It turned out that in the new job, I got what I wanted. Working in this team is a completely different experience. It’s like working with a friend that is constantly trying to make sure that you have everything that you need to be successful at your work.

Can you explain in simplified terms what your company does?

We build tools to analyze very specific biology datasets in the field of Immuno-oncology. We’re helping our customers trying to figure out different tricks to convince the immune system to attack cancer in the human body. It’s a truly multi-disciplinary field connecting genetics, immunology as far as the biology part is concerned. There are also a lot of other roles involved in terms of data science, visualization, and support tools that support this analysis work.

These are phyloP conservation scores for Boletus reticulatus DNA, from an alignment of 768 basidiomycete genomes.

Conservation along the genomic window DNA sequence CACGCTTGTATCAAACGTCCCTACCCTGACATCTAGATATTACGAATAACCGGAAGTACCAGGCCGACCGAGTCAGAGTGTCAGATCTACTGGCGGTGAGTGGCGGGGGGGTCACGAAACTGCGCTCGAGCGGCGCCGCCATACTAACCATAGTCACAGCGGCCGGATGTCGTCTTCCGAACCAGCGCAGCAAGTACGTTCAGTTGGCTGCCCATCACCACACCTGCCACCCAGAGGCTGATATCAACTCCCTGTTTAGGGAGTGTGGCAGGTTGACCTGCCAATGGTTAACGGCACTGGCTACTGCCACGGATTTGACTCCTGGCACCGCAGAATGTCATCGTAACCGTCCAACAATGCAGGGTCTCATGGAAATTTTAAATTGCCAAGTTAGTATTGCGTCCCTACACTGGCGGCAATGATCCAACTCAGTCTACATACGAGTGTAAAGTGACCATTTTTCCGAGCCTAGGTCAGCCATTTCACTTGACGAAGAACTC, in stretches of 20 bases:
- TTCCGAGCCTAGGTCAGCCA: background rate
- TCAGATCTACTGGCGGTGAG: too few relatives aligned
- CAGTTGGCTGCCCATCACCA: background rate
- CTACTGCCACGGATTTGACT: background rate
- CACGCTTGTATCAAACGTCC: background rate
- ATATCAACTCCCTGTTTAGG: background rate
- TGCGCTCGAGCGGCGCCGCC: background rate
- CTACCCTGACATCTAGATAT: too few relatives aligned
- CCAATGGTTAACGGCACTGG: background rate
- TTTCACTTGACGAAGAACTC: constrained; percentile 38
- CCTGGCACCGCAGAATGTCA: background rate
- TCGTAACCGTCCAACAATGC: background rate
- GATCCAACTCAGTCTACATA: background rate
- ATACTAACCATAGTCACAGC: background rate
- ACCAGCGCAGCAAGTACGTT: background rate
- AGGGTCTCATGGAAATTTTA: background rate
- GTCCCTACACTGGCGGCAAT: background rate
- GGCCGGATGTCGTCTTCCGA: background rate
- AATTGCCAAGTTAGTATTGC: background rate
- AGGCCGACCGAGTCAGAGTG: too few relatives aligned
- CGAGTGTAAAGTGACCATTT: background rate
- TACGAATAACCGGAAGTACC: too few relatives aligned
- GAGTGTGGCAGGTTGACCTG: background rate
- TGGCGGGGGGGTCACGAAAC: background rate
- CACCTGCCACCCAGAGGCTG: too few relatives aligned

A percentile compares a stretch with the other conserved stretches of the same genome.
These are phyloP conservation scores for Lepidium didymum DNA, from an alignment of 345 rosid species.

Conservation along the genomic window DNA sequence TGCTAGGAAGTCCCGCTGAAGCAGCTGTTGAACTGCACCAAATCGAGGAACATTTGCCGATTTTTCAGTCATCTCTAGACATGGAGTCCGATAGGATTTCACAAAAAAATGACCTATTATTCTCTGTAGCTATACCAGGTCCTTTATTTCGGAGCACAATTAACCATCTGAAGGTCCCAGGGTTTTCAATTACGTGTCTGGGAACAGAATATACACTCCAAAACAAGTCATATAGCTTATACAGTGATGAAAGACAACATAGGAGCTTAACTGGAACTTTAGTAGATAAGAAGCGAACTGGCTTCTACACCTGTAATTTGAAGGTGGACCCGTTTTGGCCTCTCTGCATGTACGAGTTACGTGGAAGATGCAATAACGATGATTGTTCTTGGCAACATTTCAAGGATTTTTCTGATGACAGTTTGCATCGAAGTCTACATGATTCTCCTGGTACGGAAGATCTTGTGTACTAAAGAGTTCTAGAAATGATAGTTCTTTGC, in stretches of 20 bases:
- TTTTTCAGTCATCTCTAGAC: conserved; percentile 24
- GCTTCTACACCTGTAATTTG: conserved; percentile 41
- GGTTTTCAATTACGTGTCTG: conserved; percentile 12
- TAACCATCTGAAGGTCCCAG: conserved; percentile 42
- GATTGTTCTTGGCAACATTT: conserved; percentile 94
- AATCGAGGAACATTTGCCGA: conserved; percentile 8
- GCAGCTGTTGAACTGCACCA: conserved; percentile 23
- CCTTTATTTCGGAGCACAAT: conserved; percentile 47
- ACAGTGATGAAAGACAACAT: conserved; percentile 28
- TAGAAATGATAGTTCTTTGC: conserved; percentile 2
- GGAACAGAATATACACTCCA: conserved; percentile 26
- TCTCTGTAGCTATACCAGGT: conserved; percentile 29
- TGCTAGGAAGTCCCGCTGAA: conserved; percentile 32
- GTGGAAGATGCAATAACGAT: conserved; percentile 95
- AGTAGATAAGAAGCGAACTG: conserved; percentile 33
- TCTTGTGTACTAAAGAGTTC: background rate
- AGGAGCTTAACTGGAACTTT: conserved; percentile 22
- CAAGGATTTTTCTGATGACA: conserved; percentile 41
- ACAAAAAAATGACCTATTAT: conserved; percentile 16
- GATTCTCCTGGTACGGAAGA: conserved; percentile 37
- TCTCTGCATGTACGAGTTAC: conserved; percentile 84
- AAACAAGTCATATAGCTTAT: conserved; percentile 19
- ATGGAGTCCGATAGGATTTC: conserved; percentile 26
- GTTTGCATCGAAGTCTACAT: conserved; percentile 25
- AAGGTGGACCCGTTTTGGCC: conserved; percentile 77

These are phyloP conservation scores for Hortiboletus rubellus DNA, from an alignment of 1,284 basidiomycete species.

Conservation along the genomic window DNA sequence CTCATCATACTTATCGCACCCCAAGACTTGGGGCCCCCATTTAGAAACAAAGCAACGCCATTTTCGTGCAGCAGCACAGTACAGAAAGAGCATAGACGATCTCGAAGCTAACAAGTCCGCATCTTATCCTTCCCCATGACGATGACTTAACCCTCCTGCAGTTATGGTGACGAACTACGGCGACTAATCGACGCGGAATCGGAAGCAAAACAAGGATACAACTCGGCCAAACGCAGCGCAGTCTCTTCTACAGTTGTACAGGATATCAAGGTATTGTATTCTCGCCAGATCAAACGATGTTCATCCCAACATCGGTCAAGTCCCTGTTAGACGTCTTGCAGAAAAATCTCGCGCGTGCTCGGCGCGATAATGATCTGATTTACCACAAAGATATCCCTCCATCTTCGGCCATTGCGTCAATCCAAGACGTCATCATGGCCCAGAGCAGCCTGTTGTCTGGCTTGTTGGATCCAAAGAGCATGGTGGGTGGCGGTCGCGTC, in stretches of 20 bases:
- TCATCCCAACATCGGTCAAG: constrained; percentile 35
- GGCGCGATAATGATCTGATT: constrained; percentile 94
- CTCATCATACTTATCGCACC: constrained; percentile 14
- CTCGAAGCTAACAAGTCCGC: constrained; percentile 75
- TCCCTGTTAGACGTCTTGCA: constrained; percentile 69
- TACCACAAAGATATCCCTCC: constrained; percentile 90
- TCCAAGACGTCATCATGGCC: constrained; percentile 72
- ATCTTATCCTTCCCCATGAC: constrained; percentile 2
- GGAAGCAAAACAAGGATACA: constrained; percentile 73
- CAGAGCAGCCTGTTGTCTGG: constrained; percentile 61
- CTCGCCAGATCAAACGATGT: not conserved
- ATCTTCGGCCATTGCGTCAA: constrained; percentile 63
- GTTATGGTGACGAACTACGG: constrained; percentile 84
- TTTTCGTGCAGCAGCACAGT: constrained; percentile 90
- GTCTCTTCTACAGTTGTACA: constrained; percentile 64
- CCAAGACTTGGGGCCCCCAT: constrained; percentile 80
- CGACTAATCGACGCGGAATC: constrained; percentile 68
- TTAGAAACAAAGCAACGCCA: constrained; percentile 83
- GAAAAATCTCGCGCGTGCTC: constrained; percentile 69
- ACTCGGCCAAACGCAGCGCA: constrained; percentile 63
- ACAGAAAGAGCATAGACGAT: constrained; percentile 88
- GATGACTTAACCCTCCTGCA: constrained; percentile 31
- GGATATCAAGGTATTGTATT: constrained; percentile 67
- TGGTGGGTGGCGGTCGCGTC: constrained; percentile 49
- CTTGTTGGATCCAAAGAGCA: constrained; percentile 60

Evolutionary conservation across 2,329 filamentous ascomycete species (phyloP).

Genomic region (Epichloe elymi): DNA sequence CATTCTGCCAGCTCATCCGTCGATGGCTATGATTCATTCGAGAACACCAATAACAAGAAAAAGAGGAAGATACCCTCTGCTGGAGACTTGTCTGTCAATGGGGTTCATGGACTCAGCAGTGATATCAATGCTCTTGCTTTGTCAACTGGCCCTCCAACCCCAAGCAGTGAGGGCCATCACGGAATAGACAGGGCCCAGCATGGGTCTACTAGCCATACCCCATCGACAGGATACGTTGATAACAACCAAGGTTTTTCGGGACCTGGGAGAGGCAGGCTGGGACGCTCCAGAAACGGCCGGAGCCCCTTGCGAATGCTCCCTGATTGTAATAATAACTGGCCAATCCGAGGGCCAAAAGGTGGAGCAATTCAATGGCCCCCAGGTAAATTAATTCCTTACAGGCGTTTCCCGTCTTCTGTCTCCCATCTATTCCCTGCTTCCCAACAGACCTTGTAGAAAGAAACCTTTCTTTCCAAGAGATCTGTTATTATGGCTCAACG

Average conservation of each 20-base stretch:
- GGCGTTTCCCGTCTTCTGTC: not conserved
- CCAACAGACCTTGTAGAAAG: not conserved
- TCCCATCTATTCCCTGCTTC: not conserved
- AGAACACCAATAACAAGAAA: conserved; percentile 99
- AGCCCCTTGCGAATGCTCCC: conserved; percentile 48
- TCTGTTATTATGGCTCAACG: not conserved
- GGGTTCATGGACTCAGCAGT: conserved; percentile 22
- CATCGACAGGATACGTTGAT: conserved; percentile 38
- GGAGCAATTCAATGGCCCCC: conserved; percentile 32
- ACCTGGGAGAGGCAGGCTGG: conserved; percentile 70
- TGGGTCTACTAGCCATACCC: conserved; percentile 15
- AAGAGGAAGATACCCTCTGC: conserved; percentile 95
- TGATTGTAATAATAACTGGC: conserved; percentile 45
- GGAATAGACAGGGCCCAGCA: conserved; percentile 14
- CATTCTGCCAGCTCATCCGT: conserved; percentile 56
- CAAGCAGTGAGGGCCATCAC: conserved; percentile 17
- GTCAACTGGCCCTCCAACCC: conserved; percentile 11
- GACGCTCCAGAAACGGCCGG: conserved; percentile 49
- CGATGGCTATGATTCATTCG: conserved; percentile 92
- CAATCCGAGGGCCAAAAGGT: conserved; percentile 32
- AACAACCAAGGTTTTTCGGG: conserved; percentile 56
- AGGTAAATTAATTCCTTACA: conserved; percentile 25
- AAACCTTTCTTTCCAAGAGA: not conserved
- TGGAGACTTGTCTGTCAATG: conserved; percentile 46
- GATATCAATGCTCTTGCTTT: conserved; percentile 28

Who do you think would really thrive in your field of work?

Some educational backgrounds are a natural fit for this work: physicists, biochemists, bio-technologists, microbiologists. At the same time, it’s a very complex field and it’s important to have many different experts that can work and support each other. We also employ people with a background in mathematics or computer science. Of course, there are a lot of other people with non-science roles that make sure that the business is running so that we can do our work. There’s also no real reason that somebody with a non-science education couldn’t work in our research team. As long as they are interested in this field and want to learn, there are a lot of opportunities for them to make an impact.